He said the CNL’s Bujumbura representative Jean-Claude Kwizera had been detained by police for several hours after the incident.
Burundi has been locked in crisis since President Pierre Nkurunziza in April 2015 announced he would seek a controversial third term in office, sparking civil unrest that has left 1,200 dead and over 400,000 displaced.
Constitutional reforms adopted in May after a referendum open the way for Nkurunziza to seek another two terms in office in 2020, however, he has assured he will not do so.
A UN Commission of Inquiry last year said it believed the government was committing crimes against humanity such as summary executions, enforced disappearances, arbitrary detention, torture and sexual violence.
The CNL has denounced the arrests, torture and disappearances of its members. “Unfortunately we have seen an increase in acts of harassment and political intimidation as 2020 approaches,” said the party spokesman.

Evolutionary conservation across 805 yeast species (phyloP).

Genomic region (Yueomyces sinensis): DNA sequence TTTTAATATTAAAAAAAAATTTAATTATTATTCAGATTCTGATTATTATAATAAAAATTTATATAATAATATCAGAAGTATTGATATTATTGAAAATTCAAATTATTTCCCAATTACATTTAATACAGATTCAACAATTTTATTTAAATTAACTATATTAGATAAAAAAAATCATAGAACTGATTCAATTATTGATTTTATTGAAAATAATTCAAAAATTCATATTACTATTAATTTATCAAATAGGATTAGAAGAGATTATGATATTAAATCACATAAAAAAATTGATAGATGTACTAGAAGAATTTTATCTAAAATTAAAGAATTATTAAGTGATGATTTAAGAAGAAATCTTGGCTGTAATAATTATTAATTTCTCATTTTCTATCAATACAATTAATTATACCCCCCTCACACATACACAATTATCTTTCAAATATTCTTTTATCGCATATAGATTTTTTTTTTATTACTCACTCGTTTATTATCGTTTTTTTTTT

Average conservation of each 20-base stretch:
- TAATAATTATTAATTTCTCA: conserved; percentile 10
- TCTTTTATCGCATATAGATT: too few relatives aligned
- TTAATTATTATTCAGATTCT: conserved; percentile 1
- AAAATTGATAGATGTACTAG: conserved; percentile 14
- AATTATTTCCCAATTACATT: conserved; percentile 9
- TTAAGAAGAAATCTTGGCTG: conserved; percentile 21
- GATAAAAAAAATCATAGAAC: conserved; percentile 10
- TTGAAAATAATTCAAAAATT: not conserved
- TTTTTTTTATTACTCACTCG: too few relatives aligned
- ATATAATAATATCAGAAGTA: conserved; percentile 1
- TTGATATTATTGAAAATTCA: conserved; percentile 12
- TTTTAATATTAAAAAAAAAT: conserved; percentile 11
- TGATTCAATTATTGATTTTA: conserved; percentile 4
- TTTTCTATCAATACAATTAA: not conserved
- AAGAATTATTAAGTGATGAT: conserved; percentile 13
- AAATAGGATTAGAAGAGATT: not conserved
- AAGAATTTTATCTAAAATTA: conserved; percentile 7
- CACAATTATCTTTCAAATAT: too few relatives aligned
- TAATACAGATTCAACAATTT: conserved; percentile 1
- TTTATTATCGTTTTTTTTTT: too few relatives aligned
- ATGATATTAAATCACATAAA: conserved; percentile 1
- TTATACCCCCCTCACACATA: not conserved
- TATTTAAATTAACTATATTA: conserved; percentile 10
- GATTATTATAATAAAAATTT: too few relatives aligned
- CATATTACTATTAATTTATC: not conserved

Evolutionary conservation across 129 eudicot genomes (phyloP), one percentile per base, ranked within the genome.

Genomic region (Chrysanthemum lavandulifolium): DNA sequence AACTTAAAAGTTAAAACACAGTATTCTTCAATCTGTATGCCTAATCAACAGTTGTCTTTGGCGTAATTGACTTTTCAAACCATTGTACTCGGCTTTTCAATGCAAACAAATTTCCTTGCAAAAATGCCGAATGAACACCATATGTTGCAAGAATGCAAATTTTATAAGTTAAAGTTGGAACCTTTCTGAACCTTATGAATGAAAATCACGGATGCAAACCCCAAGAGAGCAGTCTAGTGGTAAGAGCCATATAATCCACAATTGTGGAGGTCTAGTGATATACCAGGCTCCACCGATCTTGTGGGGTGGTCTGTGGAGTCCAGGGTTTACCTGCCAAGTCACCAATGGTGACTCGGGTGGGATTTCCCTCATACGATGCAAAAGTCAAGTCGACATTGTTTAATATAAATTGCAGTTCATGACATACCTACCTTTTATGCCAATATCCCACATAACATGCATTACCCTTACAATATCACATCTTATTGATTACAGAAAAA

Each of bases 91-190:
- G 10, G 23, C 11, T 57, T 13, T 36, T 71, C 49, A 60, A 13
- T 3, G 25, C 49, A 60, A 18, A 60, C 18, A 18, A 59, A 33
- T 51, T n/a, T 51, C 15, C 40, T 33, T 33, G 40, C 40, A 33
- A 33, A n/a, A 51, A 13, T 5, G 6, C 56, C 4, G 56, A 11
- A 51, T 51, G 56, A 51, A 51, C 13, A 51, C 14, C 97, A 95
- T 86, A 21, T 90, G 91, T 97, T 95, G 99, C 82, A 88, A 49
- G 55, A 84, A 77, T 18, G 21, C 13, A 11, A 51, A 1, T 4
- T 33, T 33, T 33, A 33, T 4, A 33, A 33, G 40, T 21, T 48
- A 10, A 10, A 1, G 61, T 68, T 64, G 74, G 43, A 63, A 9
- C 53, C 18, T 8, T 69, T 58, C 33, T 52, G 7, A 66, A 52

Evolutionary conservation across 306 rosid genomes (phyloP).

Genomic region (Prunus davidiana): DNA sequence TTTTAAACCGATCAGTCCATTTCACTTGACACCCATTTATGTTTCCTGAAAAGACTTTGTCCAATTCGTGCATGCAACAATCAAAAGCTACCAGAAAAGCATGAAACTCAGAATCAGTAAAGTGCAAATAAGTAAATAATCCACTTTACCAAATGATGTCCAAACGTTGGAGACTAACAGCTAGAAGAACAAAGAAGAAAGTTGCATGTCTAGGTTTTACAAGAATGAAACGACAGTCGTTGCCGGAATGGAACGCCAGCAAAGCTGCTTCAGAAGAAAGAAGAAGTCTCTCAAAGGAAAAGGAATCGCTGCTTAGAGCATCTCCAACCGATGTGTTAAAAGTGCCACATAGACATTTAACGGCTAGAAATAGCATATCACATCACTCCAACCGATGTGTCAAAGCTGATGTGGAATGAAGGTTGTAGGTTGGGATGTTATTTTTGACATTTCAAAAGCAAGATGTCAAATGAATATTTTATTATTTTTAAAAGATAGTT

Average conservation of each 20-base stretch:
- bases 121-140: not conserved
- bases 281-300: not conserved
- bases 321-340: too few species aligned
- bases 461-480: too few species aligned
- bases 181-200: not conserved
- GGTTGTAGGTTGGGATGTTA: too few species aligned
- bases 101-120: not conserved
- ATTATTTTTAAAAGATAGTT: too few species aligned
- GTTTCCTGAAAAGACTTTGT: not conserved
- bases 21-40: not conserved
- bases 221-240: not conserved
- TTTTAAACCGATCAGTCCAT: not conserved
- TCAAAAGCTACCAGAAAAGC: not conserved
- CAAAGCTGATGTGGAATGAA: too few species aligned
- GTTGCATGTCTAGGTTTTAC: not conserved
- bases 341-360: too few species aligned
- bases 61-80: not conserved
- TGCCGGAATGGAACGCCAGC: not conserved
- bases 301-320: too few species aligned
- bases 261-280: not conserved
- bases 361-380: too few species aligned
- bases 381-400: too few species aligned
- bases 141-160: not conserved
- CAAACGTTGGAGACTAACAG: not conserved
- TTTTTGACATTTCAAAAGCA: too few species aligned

President pardons 4 jailed opponents in Comoros
The four were jailed for life for attempting a coup and threatening state security but had their terms reduced to 20 years in May
Comoros President Azali Assoumani has pardoned four opposition figures jailed for life for an attempted coup in the Indian Ocean islands. In a decree issued Saturday, writer Said Ahmed Said Tourqui, lawyer Bahassane Ahmed Said, Mohamed Ali Abdallah and El-Had Ibrahim Halifa were “pardoned from all of their remaining sentences”.
The four were jailed for life for attempting a coup and threatening state security but had their terms reduced to 20 years in May when 17 other jailed opponents were pardoned. The charges were linked to unrest that followed a controversial constitutional referendum to extend the president’s term last year.
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Bahassane is the younger brother of Jaffar Ahmed Said Hassani, a former vice-president to Azali now living in exile in Tanzania after denouncing the president’s authoritarianism. The pardons follow Azali’s re-election in March, in which he pledged “appeasement measures” to quell accusations of voter fraud.